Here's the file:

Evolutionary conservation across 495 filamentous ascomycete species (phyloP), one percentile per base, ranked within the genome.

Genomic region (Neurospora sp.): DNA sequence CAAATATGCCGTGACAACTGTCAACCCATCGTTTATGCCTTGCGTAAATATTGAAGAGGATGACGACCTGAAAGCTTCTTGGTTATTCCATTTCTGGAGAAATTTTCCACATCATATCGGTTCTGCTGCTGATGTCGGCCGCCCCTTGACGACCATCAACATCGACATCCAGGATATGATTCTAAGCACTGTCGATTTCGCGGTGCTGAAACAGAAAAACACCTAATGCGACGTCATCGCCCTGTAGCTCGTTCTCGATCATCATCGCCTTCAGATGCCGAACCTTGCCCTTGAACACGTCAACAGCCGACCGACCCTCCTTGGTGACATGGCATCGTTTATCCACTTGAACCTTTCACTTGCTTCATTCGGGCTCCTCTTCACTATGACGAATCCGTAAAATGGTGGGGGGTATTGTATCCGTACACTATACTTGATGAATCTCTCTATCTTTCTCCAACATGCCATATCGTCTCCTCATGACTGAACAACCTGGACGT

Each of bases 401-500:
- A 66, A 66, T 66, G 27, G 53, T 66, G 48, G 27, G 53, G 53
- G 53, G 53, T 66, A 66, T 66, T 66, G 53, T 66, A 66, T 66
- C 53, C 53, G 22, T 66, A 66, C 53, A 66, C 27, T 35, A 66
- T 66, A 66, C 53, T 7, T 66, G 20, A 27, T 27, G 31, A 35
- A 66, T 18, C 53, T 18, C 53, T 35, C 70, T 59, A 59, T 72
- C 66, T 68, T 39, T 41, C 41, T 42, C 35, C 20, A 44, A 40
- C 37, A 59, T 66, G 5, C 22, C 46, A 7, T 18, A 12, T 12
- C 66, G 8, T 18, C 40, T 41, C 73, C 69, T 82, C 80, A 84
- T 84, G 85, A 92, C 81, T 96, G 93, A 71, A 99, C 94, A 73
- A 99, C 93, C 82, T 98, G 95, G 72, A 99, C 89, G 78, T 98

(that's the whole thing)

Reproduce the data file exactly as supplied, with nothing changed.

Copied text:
Evolutionary conservation across 495 filamentous ascomycete species (phyloP), one percentile per base, ranked within the genome.

Genomic region (Neurospora sp.): DNA sequence CAAATATGCCGTGACAACTGTCAACCCATCGTTTATGCCTTGCGTAAATATTGAAGAGGATGACGACCTGAAAGCTTCTTGGTTATTCCATTTCTGGAGAAATTTTCCACATCATATCGGTTCTGCTGCTGATGTCGGCCGCCCCTTGACGACCATCAACATCGACATCCAGGATATGATTCTAAGCACTGTCGATTTCGCGGTGCTGAAACAGAAAAACACCTAATGCGACGTCATCGCCCTGTAGCTCGTTCTCGATCATCATCGCCTTCAGATGCCGAACCTTGCCCTTGAACACGTCAACAGCCGACCGACCCTCCTTGGTGACATGGCATCGTTTATCCACTTGAACCTTTCACTTGCTTCATTCGGGCTCCTCTTCACTATGACGAATCCGTAAAATGGTGGGGGGTATTGTATCCGTACACTATACTTGATGAATCTCTCTATCTTTCTCCAACATGCCATATCGTCTCCTCATGACTGAACAACCTGGACGT

Each of bases 401-500:
- A 66, A 66, T 66, G 27, G 53, T 66, G 48, G 27, G 53, G 53
- G 53, G 53, T 66, A 66, T 66, T 66, G 53, T 66, A 66, T 66
- C 53, C 53, G 22, T 66, A 66, C 53, A 66, C 27, T 35, A 66
- T 66, A 66, C 53, T 7, T 66, G 20, A 27, T 27, G 31, A 35
- A 66, T 18, C 53, T 18, C 53, T 35, C 70, T 59, A 59, T 72
- C 66, T 68, T 39, T 41, C 41, T 42, C 35, C 20, A 44, A 40
- C 37, A 59, T 66, G 5, C 22, C 46, A 7, T 18, A 12, T 12
- C 66, G 8, T 18, C 40, T 41, C 73, C 69, T 82, C 80, A 84
- T 84, G 85, A 92, C 81, T 96, G 93, A 71, A 99, C 94, A 73
- A 99, C 93, C 82, T 98, G 95, G 72, A 99, C 89, G 78, T 98